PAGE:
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Is there hope for me?

Discussion in 'MCAT Discussions' started by txlonghorn2314, Sep 30, 2014.

  1. txlonghorn2314

    txlonghorn2314 2+ Year Member

    Jan 22, 2013
    I just got my MCAT score back and found out I got a 21. I'm devastated. I signed up for a retake in January, do I have any chance of improving 10+ points in four months?

    What I did wrong the first time around:
    Very sporadic study schedule, did not follow a consistent plan and went sometimes over a week without doing any practice passages (battled depression and various side effects of different drugs to treat it).

    Got married over the summer (not a "wrong" thing but definitely made it difficult to stay focused on my studies and was very stressful throughout the months)

    Took AAMC 3,4,7,9 and averaged a 25. Took 7 of the GS tests and averaged a 30.

    Where I am now:
    Depression free, exercising/eating healthy daily, and overall feeling much much happier (aside from the painful MCAT score).

    Quitting work and dropping down to one class this semester and following Snd2'd's four month plan religiously (also throwing in extra passages from TPRH SW) reading from the Economist, and practicing lumosity an hour or two a day on my down time.

    Any chance I can come back from this and get a 30 next time around? Need some encouragement right now :-/. I KNOW this score isn't an accurate representation of what I am capable of and I'm determined to come back and beat this and be a better person for it!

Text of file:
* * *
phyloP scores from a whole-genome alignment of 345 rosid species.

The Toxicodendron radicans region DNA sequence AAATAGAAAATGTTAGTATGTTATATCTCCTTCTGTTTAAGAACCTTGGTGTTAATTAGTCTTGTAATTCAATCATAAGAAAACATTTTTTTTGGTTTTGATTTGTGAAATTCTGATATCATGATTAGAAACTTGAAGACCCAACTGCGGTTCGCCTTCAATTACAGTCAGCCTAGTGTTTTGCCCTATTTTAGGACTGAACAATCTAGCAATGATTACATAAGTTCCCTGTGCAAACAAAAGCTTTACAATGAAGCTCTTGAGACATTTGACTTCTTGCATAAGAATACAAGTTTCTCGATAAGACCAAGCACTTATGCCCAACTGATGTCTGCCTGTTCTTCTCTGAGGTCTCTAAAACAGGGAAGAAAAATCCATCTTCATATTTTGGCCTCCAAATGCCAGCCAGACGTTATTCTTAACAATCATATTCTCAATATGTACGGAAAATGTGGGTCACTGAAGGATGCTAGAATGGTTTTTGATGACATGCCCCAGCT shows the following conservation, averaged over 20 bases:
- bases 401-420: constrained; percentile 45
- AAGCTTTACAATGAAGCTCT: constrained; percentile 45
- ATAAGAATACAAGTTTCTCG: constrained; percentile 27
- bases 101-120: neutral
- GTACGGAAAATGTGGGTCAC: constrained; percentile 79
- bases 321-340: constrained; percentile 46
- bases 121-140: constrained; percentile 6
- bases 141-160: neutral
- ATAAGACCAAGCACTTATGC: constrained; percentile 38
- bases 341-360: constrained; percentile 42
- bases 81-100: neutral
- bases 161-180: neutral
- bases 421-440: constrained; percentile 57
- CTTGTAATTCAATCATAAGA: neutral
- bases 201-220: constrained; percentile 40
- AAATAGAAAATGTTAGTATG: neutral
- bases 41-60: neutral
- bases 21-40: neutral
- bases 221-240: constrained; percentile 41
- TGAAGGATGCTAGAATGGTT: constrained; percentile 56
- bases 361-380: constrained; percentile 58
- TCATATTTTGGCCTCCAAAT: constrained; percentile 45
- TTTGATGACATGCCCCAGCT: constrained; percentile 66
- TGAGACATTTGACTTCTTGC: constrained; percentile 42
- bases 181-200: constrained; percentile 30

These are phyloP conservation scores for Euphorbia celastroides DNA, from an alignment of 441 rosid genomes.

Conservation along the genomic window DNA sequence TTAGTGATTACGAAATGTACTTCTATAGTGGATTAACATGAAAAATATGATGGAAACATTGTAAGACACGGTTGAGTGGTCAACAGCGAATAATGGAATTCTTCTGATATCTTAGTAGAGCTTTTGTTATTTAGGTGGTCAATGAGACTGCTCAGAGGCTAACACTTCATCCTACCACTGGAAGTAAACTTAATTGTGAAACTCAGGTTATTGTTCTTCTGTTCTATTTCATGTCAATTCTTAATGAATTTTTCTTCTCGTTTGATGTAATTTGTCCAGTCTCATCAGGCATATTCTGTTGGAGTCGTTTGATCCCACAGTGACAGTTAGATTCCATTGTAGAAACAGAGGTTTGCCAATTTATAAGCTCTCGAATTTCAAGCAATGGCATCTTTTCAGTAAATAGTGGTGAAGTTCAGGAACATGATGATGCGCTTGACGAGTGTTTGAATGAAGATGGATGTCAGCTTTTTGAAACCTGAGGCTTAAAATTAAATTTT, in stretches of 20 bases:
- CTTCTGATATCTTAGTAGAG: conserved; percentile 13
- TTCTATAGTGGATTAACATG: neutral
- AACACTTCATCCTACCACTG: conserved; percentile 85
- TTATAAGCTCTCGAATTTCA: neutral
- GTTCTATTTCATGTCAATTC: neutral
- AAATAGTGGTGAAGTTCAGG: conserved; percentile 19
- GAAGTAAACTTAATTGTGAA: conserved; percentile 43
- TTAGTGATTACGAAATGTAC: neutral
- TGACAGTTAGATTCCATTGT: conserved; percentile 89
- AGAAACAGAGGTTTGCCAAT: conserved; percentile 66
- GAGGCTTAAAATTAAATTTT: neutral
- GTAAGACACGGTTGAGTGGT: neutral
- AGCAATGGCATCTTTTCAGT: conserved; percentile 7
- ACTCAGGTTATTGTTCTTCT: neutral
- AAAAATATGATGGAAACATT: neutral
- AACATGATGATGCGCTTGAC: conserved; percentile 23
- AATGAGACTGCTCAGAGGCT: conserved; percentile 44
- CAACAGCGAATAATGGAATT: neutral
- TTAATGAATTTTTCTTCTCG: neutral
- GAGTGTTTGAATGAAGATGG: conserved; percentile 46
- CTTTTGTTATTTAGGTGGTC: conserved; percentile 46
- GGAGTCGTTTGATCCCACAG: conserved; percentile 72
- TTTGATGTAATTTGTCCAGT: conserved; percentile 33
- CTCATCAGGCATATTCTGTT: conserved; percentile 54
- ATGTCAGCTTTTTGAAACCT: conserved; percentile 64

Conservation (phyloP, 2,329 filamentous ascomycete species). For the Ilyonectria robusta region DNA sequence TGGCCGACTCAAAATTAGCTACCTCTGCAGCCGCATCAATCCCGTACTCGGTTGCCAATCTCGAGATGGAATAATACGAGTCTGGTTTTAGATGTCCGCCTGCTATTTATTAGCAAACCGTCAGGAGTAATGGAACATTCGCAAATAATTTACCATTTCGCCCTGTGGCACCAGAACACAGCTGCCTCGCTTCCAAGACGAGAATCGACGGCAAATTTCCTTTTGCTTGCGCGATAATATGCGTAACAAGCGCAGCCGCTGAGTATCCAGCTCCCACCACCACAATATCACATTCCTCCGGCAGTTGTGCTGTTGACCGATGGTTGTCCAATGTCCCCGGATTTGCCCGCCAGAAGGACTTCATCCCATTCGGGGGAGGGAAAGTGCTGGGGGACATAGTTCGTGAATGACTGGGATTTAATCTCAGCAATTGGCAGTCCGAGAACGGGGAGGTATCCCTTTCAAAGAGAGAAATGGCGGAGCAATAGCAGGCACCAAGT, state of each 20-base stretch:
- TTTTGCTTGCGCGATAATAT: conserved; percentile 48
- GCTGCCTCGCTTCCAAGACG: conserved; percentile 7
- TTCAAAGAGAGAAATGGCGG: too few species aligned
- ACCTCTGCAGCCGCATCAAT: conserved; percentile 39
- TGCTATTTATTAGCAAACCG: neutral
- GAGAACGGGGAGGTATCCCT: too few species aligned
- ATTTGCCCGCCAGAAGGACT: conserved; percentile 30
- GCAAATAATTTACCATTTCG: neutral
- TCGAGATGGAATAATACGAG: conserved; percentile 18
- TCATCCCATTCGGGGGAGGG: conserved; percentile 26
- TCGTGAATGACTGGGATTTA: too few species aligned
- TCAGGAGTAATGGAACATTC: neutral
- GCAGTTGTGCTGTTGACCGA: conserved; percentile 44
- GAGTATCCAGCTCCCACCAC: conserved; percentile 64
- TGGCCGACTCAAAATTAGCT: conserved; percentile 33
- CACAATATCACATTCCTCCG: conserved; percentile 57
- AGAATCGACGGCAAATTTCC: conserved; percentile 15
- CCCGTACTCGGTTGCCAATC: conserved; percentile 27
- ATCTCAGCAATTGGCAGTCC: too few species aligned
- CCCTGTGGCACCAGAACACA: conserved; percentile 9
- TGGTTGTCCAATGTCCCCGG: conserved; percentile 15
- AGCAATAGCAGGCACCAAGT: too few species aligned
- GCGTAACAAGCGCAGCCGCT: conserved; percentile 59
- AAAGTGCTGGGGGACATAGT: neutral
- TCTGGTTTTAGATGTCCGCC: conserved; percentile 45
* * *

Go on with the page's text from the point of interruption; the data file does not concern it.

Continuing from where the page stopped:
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  3. sashka1

    sashka1 2+ Year Member

    Oct 16, 2013
  4. txlonghorn2314

    txlonghorn2314 2+ Year Member

    Jan 22, 2013
    It just feels like I should've gotten higher just because I started studying in January. So I'm seeing if it's plausible to hope that following a strict study routine like sn2'ed would be sufficient for a 10 or 11 point increase.
  5. Make Or Break

    Make Or Break 2+ Year Member

    Jul 18, 2014
    It absolutely is.
  6. Saxappeal1

    Saxappeal1 MS-3 2+ Year Member

    Oct 24, 2013
    OP, your averages were around 25. You had other circumstances that may have lowered it to the below +/- 3 points from your average. But I mean, going into the test with a 25 average probably wasn't the best idea. I did the same thing, first time I had a 24 average hoping for a miracle, ended up with a 23. Got frustrated, but I had to make some radical changes to time allocation and resources used. Spent two solid months doing nothing but MCAT studying, my test average went up to a 29 approximately, and hit a 30 (which is in the +/- 3 from AAMC range.) Raising my score by 7 points turned quite a few heads, and yeah it is rare, but from what I've heard, drastic score increases (which I consider to be 5+ points) come from radical changes in resources and time allocation. Also, don't retake until you are confident in your testing range.
    txlonghorn2314 and sashka1 like this.

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